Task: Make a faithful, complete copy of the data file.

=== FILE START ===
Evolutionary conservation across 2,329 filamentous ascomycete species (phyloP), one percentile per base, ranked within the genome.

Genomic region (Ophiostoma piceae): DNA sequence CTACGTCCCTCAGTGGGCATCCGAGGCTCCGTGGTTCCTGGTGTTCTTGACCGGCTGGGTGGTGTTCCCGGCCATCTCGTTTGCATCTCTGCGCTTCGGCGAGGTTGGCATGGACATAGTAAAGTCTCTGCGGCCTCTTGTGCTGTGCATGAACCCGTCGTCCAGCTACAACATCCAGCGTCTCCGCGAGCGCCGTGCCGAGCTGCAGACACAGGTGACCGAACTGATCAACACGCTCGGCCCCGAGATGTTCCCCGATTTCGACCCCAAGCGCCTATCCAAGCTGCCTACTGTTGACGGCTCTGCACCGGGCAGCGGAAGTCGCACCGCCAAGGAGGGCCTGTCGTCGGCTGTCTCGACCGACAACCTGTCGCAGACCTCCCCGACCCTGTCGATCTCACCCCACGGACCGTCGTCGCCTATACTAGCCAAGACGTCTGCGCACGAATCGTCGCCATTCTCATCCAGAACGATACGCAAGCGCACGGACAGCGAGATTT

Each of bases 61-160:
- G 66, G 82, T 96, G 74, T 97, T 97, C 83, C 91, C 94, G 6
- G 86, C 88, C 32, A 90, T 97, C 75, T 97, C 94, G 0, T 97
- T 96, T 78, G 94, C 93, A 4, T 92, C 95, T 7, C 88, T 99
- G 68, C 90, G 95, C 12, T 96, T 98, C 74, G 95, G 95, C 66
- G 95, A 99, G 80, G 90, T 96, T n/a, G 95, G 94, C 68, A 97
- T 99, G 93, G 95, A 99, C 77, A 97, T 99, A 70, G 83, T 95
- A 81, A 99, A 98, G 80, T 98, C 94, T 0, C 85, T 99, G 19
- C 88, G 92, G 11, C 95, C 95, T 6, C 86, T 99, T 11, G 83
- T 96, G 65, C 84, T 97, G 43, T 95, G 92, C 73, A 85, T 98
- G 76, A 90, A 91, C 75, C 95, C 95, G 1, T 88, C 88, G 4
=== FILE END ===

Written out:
Evolutionary conservation across 2,329 filamentous ascomycete species (phyloP), one percentile per base, ranked within the genome.

Genomic region (Ophiostoma piceae): DNA sequence CTACGTCCCTCAGTGGGCATCCGAGGCTCCGTGGTTCCTGGTGTTCTTGACCGGCTGGGTGGTGTTCCCGGCCATCTCGTTTGCATCTCTGCGCTTCGGCGAGGTTGGCATGGACATAGTAAAGTCTCTGCGGCCTCTTGTGCTGTGCATGAACCCGTCGTCCAGCTACAACATCCAGCGTCTCCGCGAGCGCCGTGCCGAGCTGCAGACACAGGTGACCGAACTGATCAACACGCTCGGCCCCGAGATGTTCCCCGATTTCGACCCCAAGCGCCTATCCAAGCTGCCTACTGTTGACGGCTCTGCACCGGGCAGCGGAAGTCGCACCGCCAAGGAGGGCCTGTCGTCGGCTGTCTCGACCGACAACCTGTCGCAGACCTCCCCGACCCTGTCGATCTCACCCCACGGACCGTCGTCGCCTATACTAGCCAAGACGTCTGCGCACGAATCGTCGCCATTCTCATCCAGAACGATACGCAAGCGCACGGACAGCGAGATTT

Each of bases 61-160:
- G 66, G 82, T 96, G 74, T 97, T 97, C 83, C 91, C 94, G 6
- G 86, C 88, C 32, A 90, T 97, C 75, T 97, C 94, G 0, T 97
- T 96, T 78, G 94, C 93, A 4, T 92, C 95, T 7, C 88, T 99
- G 68, C 90, G 95, C 12, T 96, T 98, C 74, G 95, G 95, C 66
- G 95, A 99, G 80, G 90, T 96, T n/a, G 95, G 94, C 68, A 97
- T 99, G 93, G 95, A 99, C 77, A 97, T 99, A 70, G 83, T 95
- A 81, A 99, A 98, G 80, T 98, C 94, T 0, C 85, T 99, G 19
- C 88, G 92, G 11, C 95, C 95, T 6, C 86, T 99, T 11, G 83
- T 96, G 65, C 84, T 97, G 43, T 95, G 92, C 73, A 85, T 98
- G 76, A 90, A 91, C 75, C 95, C 95, G 1, T 88, C 88, G 4